During its 2011 campaign, UJA of Greater Toronto honored Israeli Opposition Leader Tzipi Livni (Kadima) at a fundraiser event, where she pledged to “take account of the concerns…of Jews beyond [Israel’s] borders.” Naturally, the community welcomed her with a thunderous ovation, confirming that, we, the Jews of the Diaspora, support Tzipi’s “inclusive and pluralistic agenda,” her “articulat[ion of] a Zionist vision…that respects our traditions without denying the legitimacy of difference,” and that we share her commitment to “achieve peace with the Palestinians.”
The problem is that not everything is about “we.”
In fact, our shared values are irrelevant within the context of determining “what is best for Israel,” and the incessant focus on “we” is ethnocentric. The key question—which Diaspora Jewry often fails to consider—is whether these common principles, when translated into Israeli political action, always benefit Israel.
The answer, unfortunately, is no.
In an interview with Ha’aretz in 2009, Ms. Livni described her two greatest political achievements as her roles in the disengagement from Gaza (2005) and in the Second Lebanon War (2006). It is certain that Ms. Livni had Israel’s best interest at heart—so as to “leave [her] children a secure state in the land of Israel.” However, when examining the direct effects of her policies, we are forced to conclude that Ms. Livni has achieved the exact opposite.
Israel is less secure today because of Tzipi Livni.
It is highly unlikely that the Gaza disengagement proposal would have garnered enough ministerial support without Ms. Livni’s influence. Only by way of intricate political maneuvering, including the “reorganization” of various offices, was Ms. Livni able to conjure up the necessary votes from Israeli Cabinet members. Ms. Livni described her involvement in the 2009 Ha’aretz interview: “I led the disengagement, thanks to the Livni compromise [which reconciled rival parties to the plan].… I led the disengagement legislation and [subsequent] processes.…” Livni also explained her reasoning to the Washington Post: “We decided that we could take some risky steps…[to convey] that Israel is no longer the Palestinian excuse for not fighting terrorism. Our expectation now is that the Palestinians will implement their word.”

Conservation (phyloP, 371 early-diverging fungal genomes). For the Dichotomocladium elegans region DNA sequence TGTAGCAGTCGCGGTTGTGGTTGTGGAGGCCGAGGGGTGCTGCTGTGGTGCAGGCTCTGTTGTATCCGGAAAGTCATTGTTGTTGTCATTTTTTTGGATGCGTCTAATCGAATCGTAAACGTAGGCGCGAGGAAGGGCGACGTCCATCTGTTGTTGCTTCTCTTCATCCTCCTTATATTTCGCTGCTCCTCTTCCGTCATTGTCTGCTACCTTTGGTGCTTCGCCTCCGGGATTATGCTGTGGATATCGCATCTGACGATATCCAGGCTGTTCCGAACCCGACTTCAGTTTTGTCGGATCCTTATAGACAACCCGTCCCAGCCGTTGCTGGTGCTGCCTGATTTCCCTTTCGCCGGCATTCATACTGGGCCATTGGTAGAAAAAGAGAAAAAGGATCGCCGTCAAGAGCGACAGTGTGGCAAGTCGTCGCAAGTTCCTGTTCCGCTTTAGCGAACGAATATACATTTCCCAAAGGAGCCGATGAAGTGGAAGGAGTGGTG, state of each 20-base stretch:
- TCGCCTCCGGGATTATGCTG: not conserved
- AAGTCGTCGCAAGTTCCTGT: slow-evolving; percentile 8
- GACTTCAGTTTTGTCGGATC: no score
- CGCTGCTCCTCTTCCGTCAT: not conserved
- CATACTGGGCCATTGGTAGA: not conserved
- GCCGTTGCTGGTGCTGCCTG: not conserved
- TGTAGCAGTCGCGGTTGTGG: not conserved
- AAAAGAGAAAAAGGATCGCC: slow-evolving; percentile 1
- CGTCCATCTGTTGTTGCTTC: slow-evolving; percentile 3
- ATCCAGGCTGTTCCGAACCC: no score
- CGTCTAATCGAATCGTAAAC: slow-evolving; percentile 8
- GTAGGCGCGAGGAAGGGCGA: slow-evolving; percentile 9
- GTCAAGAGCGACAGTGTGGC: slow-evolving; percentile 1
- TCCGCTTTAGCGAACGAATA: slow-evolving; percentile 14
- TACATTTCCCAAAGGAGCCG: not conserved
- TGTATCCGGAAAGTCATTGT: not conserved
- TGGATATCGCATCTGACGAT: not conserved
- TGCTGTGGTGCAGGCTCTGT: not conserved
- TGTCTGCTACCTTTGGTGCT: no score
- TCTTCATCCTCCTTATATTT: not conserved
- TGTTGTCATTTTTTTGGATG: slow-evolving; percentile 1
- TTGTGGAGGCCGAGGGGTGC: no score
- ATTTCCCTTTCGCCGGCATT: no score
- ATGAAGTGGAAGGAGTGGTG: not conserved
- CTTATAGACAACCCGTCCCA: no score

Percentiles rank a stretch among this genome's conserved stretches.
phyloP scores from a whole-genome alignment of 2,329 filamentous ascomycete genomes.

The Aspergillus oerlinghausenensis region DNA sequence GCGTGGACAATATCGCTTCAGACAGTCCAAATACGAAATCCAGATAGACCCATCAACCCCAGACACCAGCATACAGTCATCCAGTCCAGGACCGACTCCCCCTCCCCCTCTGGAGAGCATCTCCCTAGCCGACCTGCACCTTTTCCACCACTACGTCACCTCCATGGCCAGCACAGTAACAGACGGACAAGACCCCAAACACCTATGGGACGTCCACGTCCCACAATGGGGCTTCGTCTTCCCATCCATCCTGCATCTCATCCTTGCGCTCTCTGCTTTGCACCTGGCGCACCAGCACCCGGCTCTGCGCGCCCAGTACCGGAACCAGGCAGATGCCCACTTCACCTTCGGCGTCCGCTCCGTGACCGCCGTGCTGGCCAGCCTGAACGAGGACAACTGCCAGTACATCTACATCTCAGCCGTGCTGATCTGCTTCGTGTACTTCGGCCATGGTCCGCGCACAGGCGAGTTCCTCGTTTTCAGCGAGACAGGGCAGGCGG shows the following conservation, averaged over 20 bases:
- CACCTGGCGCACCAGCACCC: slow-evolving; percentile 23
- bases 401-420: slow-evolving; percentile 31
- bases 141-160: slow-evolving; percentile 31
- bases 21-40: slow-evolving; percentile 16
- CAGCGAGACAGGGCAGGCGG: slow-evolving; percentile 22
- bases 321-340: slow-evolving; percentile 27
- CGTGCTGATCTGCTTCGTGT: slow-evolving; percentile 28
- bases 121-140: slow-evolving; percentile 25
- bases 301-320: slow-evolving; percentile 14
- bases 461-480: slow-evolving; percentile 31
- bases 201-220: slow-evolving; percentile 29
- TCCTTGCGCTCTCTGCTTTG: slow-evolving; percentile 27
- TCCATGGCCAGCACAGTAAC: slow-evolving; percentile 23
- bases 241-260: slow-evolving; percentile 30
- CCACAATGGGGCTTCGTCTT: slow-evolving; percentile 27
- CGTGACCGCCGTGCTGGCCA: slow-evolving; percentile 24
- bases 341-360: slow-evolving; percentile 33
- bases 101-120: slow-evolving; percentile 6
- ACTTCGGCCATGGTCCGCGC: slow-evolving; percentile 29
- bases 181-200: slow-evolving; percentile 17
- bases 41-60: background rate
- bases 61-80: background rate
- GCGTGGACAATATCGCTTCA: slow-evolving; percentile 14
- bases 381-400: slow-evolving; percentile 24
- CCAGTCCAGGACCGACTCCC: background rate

Accordingly, we have Ms. Livni declaring, on record, that she orchestrated the “risky” 2005 disengagement plan, in order to pave the way for the Palestinians to “rehabilitate” themselves.
Regrettably, the Palestinian answer to fighting terrorism was not rehabilitation, but to further terrorize, followed by the validation of terrorism through the “democratic” election of Hamas. Since then, Gaza has essentially become an Iranian military base—located 75 km from Jerusalem—committed to fighting the “struggle against the Zionist invaders…[by spreading] Allah over every inch of Palestine.” More specifically, Hamas has consolidated its power, enhanced the destructive capacity of its weaponry (with Iran’s help), and murdered an untold number of Israeli civilians.
And what does Ms. Livni have to say for herself during her speech in Toronto? “I can assure you that Hamas doesn’t fight for…any legitimate right of the Palestinians; they are fighting in order to deprive us of our right to live.… To these extremists…we need to fight, literally, with military forces.”
Why on earth then, Tzipi, did you devise and implement the Israeli military evacuation from Gaza all but assuring that Hamas would be emboldened?
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